Wednesday, December 03, 2014
Sunday, July 27, 2014
CINCINNATI, OH —Up until last week, it had been only once in my nearly-forty years that I thought the world had completely changed after someone's death. That was in 2009, and the world still feels different, somehow not-quite-right after that loss. Last Tuesday, Grandma Maggie died. She was ninety years old, and although dying at ninety isn't a tragedy, it's still a loss. The world feels simply altered after her passing.
|Sharing "four puffs" with Grandma Maggie|
Margaret Sexton grew up during the Depression, the fourth of five children. In fact, as I discovered only after her death, she was actually one of six children; an older brother died a toddler. Grandma Maggie's father was a machinist, and, like most men during that time, fond of an occasional drink. One night, collected from a bar by the cops, he was taken into police custody and beaten to death. A generous account of his murder was that it was something of an accident, brutality gone too far. No one ever made much mention of it, and Grandma Maggie only talked about it once or twice in all the years I knew her. Her mother, for her part, raised five children on her own during both the Depression and the Great Flood of 1937. It was the Great Flood that would result in Grandma Maggie meeting the man she'd marry. She and Grandpa George eloped, and then off he went to war.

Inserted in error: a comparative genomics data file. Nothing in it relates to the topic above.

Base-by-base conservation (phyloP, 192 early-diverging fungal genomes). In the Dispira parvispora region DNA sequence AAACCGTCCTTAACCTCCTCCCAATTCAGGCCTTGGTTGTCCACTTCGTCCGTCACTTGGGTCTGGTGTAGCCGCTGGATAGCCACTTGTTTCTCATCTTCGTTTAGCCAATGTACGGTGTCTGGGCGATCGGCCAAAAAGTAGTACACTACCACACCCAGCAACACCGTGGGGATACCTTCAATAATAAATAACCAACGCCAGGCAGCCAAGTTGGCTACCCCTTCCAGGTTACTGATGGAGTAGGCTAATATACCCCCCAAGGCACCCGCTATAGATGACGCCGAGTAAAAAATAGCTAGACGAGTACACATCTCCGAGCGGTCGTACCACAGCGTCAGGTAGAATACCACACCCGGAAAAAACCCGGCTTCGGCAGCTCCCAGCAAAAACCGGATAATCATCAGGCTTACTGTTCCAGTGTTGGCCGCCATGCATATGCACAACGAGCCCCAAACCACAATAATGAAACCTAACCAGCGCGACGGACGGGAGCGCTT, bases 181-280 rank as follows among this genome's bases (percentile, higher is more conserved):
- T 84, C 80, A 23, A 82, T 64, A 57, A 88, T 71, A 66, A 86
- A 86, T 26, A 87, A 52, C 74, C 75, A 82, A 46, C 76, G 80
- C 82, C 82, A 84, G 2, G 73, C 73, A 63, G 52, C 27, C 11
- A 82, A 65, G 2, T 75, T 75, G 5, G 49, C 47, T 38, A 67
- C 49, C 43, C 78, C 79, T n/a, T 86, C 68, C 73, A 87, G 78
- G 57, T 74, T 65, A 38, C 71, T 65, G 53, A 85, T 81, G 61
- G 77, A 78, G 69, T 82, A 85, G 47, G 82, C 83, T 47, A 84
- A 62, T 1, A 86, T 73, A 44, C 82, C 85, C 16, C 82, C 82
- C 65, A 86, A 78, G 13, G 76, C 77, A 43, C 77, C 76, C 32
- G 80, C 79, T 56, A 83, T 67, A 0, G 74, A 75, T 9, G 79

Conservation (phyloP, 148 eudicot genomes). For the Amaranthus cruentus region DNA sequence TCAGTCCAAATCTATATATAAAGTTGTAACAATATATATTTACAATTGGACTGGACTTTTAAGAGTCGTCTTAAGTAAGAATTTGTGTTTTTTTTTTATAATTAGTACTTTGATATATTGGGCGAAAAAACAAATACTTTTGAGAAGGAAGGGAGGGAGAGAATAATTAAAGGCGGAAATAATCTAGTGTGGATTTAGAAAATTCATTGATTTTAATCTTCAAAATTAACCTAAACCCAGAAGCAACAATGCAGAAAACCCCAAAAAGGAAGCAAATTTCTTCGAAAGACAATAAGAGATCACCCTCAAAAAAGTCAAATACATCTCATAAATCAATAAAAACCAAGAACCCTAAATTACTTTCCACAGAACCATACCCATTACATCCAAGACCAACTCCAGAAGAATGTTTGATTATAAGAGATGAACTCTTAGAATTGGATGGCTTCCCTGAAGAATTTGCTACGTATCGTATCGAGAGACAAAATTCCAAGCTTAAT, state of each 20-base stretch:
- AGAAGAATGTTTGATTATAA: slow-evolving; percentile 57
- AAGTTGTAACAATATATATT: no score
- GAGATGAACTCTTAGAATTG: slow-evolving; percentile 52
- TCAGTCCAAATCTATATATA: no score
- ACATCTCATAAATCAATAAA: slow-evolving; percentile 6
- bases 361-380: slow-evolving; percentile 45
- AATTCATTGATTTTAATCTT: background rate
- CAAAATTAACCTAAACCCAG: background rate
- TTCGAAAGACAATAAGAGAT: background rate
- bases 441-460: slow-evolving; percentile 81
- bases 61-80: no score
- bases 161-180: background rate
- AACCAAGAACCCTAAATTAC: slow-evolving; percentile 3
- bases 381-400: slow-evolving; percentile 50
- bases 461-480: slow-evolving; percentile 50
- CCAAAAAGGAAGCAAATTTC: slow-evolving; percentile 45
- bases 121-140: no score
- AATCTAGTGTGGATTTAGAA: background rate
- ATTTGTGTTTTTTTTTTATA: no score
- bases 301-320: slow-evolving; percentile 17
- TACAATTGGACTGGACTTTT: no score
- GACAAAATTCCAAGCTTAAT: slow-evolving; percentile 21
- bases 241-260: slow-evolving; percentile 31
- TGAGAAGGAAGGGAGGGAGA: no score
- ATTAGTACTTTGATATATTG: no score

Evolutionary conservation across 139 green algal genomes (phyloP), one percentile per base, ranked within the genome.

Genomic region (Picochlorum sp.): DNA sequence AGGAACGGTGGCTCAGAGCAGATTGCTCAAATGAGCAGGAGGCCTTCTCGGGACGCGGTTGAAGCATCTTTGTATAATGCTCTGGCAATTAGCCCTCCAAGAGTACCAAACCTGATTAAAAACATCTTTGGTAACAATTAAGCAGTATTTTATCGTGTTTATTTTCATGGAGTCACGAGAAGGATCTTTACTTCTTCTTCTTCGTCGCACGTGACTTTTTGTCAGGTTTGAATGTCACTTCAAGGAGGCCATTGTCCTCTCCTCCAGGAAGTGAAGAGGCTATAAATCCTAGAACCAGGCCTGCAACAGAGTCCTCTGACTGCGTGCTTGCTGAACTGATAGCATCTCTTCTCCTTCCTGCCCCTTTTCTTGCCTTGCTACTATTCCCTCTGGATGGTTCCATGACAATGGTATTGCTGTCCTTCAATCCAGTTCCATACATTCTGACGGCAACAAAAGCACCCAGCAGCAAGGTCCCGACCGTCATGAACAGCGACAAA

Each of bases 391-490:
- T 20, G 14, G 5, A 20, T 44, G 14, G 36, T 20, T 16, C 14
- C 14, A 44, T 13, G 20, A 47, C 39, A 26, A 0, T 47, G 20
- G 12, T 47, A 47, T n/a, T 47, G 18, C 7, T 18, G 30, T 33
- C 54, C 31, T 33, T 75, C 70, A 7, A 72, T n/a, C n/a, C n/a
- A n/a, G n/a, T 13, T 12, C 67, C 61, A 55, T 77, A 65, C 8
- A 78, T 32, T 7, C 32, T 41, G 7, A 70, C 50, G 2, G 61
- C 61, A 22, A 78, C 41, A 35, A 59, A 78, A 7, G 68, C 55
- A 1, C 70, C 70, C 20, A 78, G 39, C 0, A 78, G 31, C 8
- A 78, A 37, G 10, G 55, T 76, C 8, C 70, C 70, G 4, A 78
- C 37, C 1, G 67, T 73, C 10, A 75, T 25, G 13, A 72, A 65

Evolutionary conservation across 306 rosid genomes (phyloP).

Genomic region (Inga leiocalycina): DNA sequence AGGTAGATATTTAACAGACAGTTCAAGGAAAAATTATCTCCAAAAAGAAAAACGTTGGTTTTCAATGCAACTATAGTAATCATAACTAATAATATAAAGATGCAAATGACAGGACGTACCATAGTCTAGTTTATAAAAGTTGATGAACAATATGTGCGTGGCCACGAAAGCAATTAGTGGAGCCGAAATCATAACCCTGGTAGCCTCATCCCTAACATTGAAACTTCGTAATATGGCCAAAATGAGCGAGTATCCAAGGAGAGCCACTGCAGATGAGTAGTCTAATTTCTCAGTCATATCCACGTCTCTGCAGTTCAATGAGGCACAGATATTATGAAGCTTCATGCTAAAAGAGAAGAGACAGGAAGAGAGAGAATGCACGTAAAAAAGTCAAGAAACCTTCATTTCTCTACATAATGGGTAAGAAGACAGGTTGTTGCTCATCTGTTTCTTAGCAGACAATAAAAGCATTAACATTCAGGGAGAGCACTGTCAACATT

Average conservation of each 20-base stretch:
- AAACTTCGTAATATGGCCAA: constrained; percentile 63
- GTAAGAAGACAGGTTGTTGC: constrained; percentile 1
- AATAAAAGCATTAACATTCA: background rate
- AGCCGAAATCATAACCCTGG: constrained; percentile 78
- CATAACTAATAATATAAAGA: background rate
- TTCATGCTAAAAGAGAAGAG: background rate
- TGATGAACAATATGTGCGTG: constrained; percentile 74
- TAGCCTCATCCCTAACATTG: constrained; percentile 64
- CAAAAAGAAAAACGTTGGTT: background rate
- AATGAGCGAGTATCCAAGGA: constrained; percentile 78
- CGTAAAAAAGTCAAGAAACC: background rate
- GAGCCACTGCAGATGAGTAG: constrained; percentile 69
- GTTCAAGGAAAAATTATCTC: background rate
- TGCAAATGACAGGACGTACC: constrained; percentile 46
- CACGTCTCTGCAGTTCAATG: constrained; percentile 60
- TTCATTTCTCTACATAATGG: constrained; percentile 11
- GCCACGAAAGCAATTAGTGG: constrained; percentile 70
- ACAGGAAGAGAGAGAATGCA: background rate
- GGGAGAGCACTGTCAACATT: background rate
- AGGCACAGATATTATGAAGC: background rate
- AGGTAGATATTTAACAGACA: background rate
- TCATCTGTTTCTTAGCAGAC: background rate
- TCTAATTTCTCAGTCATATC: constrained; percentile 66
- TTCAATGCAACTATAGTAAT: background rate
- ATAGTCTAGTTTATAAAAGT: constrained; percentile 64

Years on, after Grandpa George had returned from fighting in the Philippines, they began building a business of their own. It was a small business, and they staked everything they owned on its success. At first, it wasn't working out, and so they did precisely what you're not supposed to do when you have three kids, a mortgage, and just $200 in the bank: they said, "To hell with it," and took themselves on vacation with the last of their savings. When they returned, somehow, the business took off.
At this point, and over the years, they grew a little bit wealthy. There were trips to Russia, Greece, and a short time living in an apartment in Paris. Grandma Maggie became a docent at the Cincinnati Art Musem. Grandpa George smoked cigars and bought fresh fish.
If this had been where her story, their story, had ended, it would have been interesting enough for those who knew them. But then grandchildren came into their lives, and that's where Grandma Maggie's unforgettable impact was made on me. What follows is the eulogy I wrote for her funeral, which unfortunately was unable to be read at the service. (I suspect Grandma Maggie had a hand in preventing me from reading the following about her!)
|"Oh, poppycock!" with my brother Tim.|
|As always, celebrating.|
"LIVE from Mongolia" is the true story of one woman's journey to pursue her passion. The book has been a bestseller on Amazon. Author Patricia Sexton left behind a Wall Street career to anchor the Mongolian news. She now features dream-followers on her blog and previously on the TV show, WE Talk. (Published by Beaufort Books, Oct. 2013)
Wednesday, May 21, 2014
|Jack Kennedy (center) with Martin Short and Jason Alexander|
"LIVE from Mongolia" is the true story of what happened when one woman followed her wildest dream out of a corporate career and into the news anchor chair in Mongolia. The book is available on Amazon (hardcover and Kindle), Barnes & Noble, and in bookstores. Published October, 2013 by Beaufort Books in New York.